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Natural birth teaches newborn gut a lesson

April 28, 2006 By Helen Pearson This article courtesy of Nature News.

Babies born by caesarean may miss immune system trigger.

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A messy birth could be good for the baby's digestion. So say researchers in Germany, who have found evidence that baby mice squeezing through the birth canal swallow bacterial molecules that help their gut grow healthily. The finding suggests that kids born by caesarean might miss out.

Swarms of friendly bacteria normally live in our guts, and cells lining the intestinal tubes do not attack them. Mathias Hornef at the University Clinic of Freiburg, Germany, and his colleagues, have found that, in mice at least, these intestinal cells 'learn' not to harm the bugs sometime around birth.

The team extracted intestinal cells from mice embryos before birth and exposed them to a component of bacteria. The embryonic cells reacted and produced inflammatory molecules. But the same gut cells from one-day-old newborn mice or adult mice did not. Somehow, the cells in the more developed mice had learned to ignore the bacterial trigger.

The researchers think that bacterial scraps naturally slopping around in the birth canal and mother's faeces are swallowed by the baby mice as they make their entry into the world. These molecules pass down into the gut, where they stimulate the gut cells; a single exposure is enough to teach the cells to tolerate friendly bugs in the future.

Gut reaction

To show this, Hornef's team looked at the responses of gut cells of baby mice born both naturally and by caesarean. Those born through the vagina fired up an inflammatory response in the two hours after birth, a sign that their cells had been stimulated by bacterial molecules. In contrast, babies born by caesarean did not show signs of such activation. But feeding these babies fragments of bacteria after their birth did fire up this response.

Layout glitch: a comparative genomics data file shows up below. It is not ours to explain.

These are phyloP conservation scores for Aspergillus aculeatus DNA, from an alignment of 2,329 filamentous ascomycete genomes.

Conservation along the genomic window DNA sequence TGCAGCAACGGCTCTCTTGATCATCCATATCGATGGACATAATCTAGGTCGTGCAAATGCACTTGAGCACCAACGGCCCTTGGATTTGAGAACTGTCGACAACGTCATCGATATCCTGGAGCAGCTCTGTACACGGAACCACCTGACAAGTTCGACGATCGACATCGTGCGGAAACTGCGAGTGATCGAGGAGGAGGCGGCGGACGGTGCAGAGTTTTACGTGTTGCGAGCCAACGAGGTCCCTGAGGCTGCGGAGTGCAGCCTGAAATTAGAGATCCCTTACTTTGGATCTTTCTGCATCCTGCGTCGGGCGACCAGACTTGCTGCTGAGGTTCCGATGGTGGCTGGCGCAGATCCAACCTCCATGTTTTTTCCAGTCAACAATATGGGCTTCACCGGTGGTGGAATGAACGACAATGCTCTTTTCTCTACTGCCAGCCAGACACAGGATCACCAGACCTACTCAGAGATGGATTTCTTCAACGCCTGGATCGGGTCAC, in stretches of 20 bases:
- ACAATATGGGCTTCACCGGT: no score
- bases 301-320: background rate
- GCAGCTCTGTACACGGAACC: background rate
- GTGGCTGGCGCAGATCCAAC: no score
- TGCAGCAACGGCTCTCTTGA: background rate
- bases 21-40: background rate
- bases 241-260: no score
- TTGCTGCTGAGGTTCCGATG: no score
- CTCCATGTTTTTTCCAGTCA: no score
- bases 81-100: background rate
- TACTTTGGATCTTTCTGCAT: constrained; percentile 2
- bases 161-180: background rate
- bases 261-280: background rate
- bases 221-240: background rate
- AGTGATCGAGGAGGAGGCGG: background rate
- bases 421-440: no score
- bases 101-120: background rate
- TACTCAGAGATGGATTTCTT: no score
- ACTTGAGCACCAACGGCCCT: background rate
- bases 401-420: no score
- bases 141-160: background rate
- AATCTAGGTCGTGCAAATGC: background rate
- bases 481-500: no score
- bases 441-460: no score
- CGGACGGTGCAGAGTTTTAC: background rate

This first exposure could teach a newborn infant's gut cells to ignore the harmless bacteria that begin to colonize the intestine in the days and weeks after birth. Hornef's study, reported in the Journal of Experimental Medicine1, suggests that the immune systems of babies born naturally have a head start.

In theory, this could mean that the intestines of babies born by caesarean are less welcoming to gut bacteria - perhaps with long-lasting effects for the babies' health. "It's a very interesting speculation," Hornef says.

One study in 2004, for example, showed that human babies born by caesarean seem to be more prone to diarrhoea during their first year of life than babies born naturally2. The fact that caesarean babies aren't exposed to bacteria in the birth canal was proposed as a possible cause for this difference, but the idea wasn't tested.

It is possible that children born by caesarean encounter bacteria or other triggers that similarly activate their immune system very soon after birth, perhaps through breastfeeding. But the finding adds to an already vigorous debate about whether caesareans carry greater risks for a mother and baby than vaginal birth (see ' caesarean risks hard to pin down' ).

The results may also have implications for adults with intestinal problems, notes Bruce Vallance from the University of British Columbia in Vancouver, Canada. It will be interesting to examine whether people with inflammatory bowel disease lose the ability to ignore friendly bacteria later in life, he says. "Maybe their intestinal cells go back to this neonatal state."

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  1. Laubereau B., et al. Arch. Dis. Child., 89. 993 - 997 (2004).
  2. Lotz M., et al. Journal of Experimental Medicine, 203. 973 - 984 (2006).


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